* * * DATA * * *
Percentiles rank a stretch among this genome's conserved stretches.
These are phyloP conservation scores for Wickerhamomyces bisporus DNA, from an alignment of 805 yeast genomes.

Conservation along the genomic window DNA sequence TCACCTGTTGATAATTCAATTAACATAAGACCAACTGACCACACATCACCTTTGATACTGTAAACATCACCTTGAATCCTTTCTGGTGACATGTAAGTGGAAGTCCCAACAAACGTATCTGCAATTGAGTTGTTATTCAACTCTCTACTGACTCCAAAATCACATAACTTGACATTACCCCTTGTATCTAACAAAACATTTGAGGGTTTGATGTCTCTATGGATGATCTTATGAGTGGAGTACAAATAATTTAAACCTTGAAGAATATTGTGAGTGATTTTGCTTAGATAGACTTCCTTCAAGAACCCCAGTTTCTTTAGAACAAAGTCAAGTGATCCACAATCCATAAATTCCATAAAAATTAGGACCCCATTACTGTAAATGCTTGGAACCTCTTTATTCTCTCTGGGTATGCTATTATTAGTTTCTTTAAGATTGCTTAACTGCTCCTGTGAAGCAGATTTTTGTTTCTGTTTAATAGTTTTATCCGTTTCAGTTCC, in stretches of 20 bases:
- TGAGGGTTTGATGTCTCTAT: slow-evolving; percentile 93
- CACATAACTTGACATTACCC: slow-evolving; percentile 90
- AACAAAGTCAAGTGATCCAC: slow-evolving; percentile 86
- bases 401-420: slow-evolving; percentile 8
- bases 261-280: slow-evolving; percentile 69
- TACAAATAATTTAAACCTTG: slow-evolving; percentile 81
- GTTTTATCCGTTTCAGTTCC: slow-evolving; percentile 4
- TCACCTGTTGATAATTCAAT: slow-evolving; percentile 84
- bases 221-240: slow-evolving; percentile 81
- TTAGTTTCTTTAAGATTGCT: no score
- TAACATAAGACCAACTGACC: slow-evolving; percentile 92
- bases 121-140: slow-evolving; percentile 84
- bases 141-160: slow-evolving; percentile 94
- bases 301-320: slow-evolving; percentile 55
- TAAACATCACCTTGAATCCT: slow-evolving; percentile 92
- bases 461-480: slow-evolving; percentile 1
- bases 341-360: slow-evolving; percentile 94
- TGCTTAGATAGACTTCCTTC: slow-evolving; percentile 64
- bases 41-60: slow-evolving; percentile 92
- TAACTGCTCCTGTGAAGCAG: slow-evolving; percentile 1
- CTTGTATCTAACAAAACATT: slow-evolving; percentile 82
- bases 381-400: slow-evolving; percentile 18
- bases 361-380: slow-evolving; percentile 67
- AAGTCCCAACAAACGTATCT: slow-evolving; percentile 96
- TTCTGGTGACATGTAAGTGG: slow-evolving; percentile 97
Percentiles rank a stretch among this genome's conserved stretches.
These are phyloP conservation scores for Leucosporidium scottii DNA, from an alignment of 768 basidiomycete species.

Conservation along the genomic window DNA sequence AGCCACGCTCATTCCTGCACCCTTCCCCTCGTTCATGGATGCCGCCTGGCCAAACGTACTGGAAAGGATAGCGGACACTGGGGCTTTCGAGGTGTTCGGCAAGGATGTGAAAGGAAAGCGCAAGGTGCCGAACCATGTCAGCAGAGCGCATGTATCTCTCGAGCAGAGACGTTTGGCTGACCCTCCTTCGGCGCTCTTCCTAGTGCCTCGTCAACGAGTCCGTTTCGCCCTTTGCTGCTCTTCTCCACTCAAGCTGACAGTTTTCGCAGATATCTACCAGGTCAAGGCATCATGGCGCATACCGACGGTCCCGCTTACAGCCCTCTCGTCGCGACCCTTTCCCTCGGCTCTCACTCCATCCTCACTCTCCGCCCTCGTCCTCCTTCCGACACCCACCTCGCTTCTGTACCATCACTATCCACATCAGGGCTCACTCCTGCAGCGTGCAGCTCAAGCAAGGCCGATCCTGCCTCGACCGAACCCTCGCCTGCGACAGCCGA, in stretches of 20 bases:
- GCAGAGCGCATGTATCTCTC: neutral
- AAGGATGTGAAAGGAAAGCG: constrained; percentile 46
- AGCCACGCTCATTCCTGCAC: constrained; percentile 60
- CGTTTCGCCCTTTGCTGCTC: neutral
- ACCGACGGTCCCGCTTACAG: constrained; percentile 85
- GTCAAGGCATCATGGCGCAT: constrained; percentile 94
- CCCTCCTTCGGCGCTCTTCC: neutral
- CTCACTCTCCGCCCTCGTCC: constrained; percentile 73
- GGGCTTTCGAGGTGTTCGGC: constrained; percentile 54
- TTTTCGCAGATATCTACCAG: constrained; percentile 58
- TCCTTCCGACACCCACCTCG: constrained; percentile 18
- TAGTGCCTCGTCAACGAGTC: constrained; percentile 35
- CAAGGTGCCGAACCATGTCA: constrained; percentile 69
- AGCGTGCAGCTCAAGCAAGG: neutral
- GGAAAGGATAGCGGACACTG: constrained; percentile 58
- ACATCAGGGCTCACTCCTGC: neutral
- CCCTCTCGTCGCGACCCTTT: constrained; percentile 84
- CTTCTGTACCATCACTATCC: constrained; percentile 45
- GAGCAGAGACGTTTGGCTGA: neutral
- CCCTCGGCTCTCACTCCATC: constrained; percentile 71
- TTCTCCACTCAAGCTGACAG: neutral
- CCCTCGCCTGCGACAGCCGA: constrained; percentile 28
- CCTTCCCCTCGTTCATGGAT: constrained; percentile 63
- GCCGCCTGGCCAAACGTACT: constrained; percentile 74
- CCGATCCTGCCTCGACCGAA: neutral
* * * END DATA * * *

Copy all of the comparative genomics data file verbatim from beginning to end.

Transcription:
Percentiles rank a stretch among this genome's conserved stretches.
These are phyloP conservation scores for Wickerhamomyces bisporus DNA, from an alignment of 805 yeast genomes.

Conservation along the genomic window DNA sequence TCACCTGTTGATAATTCAATTAACATAAGACCAACTGACCACACATCACCTTTGATACTGTAAACATCACCTTGAATCCTTTCTGGTGACATGTAAGTGGAAGTCCCAACAAACGTATCTGCAATTGAGTTGTTATTCAACTCTCTACTGACTCCAAAATCACATAACTTGACATTACCCCTTGTATCTAACAAAACATTTGAGGGTTTGATGTCTCTATGGATGATCTTATGAGTGGAGTACAAATAATTTAAACCTTGAAGAATATTGTGAGTGATTTTGCTTAGATAGACTTCCTTCAAGAACCCCAGTTTCTTTAGAACAAAGTCAAGTGATCCACAATCCATAAATTCCATAAAAATTAGGACCCCATTACTGTAAATGCTTGGAACCTCTTTATTCTCTCTGGGTATGCTATTATTAGTTTCTTTAAGATTGCTTAACTGCTCCTGTGAAGCAGATTTTTGTTTCTGTTTAATAGTTTTATCCGTTTCAGTTCC, in stretches of 20 bases:
- TGAGGGTTTGATGTCTCTAT: slow-evolving; percentile 93
- CACATAACTTGACATTACCC: slow-evolving; percentile 90
- AACAAAGTCAAGTGATCCAC: slow-evolving; percentile 86
- bases 401-420: slow-evolving; percentile 8
- bases 261-280: slow-evolving; percentile 69
- TACAAATAATTTAAACCTTG: slow-evolving; percentile 81
- GTTTTATCCGTTTCAGTTCC: slow-evolving; percentile 4
- TCACCTGTTGATAATTCAAT: slow-evolving; percentile 84
- bases 221-240: slow-evolving; percentile 81
- TTAGTTTCTTTAAGATTGCT: no score
- TAACATAAGACCAACTGACC: slow-evolving; percentile 92
- bases 121-140: slow-evolving; percentile 84
- bases 141-160: slow-evolving; percentile 94
- bases 301-320: slow-evolving; percentile 55
- TAAACATCACCTTGAATCCT: slow-evolving; percentile 92
- bases 461-480: slow-evolving; percentile 1
- bases 341-360: slow-evolving; percentile 94
- TGCTTAGATAGACTTCCTTC: slow-evolving; percentile 64
- bases 41-60: slow-evolving; percentile 92
- TAACTGCTCCTGTGAAGCAG: slow-evolving; percentile 1
- CTTGTATCTAACAAAACATT: slow-evolving; percentile 82
- bases 381-400: slow-evolving; percentile 18
- bases 361-380: slow-evolving; percentile 67
- AAGTCCCAACAAACGTATCT: slow-evolving; percentile 96
- TTCTGGTGACATGTAAGTGG: slow-evolving; percentile 97
Percentiles rank a stretch among this genome's conserved stretches.
These are phyloP conservation scores for Leucosporidium scottii DNA, from an alignment of 768 basidiomycete species.

Conservation along the genomic window DNA sequence AGCCACGCTCATTCCTGCACCCTTCCCCTCGTTCATGGATGCCGCCTGGCCAAACGTACTGGAAAGGATAGCGGACACTGGGGCTTTCGAGGTGTTCGGCAAGGATGTGAAAGGAAAGCGCAAGGTGCCGAACCATGTCAGCAGAGCGCATGTATCTCTCGAGCAGAGACGTTTGGCTGACCCTCCTTCGGCGCTCTTCCTAGTGCCTCGTCAACGAGTCCGTTTCGCCCTTTGCTGCTCTTCTCCACTCAAGCTGACAGTTTTCGCAGATATCTACCAGGTCAAGGCATCATGGCGCATACCGACGGTCCCGCTTACAGCCCTCTCGTCGCGACCCTTTCCCTCGGCTCTCACTCCATCCTCACTCTCCGCCCTCGTCCTCCTTCCGACACCCACCTCGCTTCTGTACCATCACTATCCACATCAGGGCTCACTCCTGCAGCGTGCAGCTCAAGCAAGGCCGATCCTGCCTCGACCGAACCCTCGCCTGCGACAGCCGA, in stretches of 20 bases:
- GCAGAGCGCATGTATCTCTC: neutral
- AAGGATGTGAAAGGAAAGCG: constrained; percentile 46
- AGCCACGCTCATTCCTGCAC: constrained; percentile 60
- CGTTTCGCCCTTTGCTGCTC: neutral
- ACCGACGGTCCCGCTTACAG: constrained; percentile 85
- GTCAAGGCATCATGGCGCAT: constrained; percentile 94
- CCCTCCTTCGGCGCTCTTCC: neutral
- CTCACTCTCCGCCCTCGTCC: constrained; percentile 73
- GGGCTTTCGAGGTGTTCGGC: constrained; percentile 54
- TTTTCGCAGATATCTACCAG: constrained; percentile 58
- TCCTTCCGACACCCACCTCG: constrained; percentile 18
- TAGTGCCTCGTCAACGAGTC: constrained; percentile 35
- CAAGGTGCCGAACCATGTCA: constrained; percentile 69
- AGCGTGCAGCTCAAGCAAGG: neutral
- GGAAAGGATAGCGGACACTG: constrained; percentile 58
- ACATCAGGGCTCACTCCTGC: neutral
- CCCTCTCGTCGCGACCCTTT: constrained; percentile 84
- CTTCTGTACCATCACTATCC: constrained; percentile 45
- GAGCAGAGACGTTTGGCTGA: neutral
- CCCTCGGCTCTCACTCCATC: constrained; percentile 71
- TTCTCCACTCAAGCTGACAG: neutral
- CCCTCGCCTGCGACAGCCGA: constrained; percentile 28
- CCTTCCCCTCGTTCATGGAT: constrained; percentile 63
- GCCGCCTGGCCAAACGTACT: constrained; percentile 74
- CCGATCCTGCCTCGACCGAA: neutral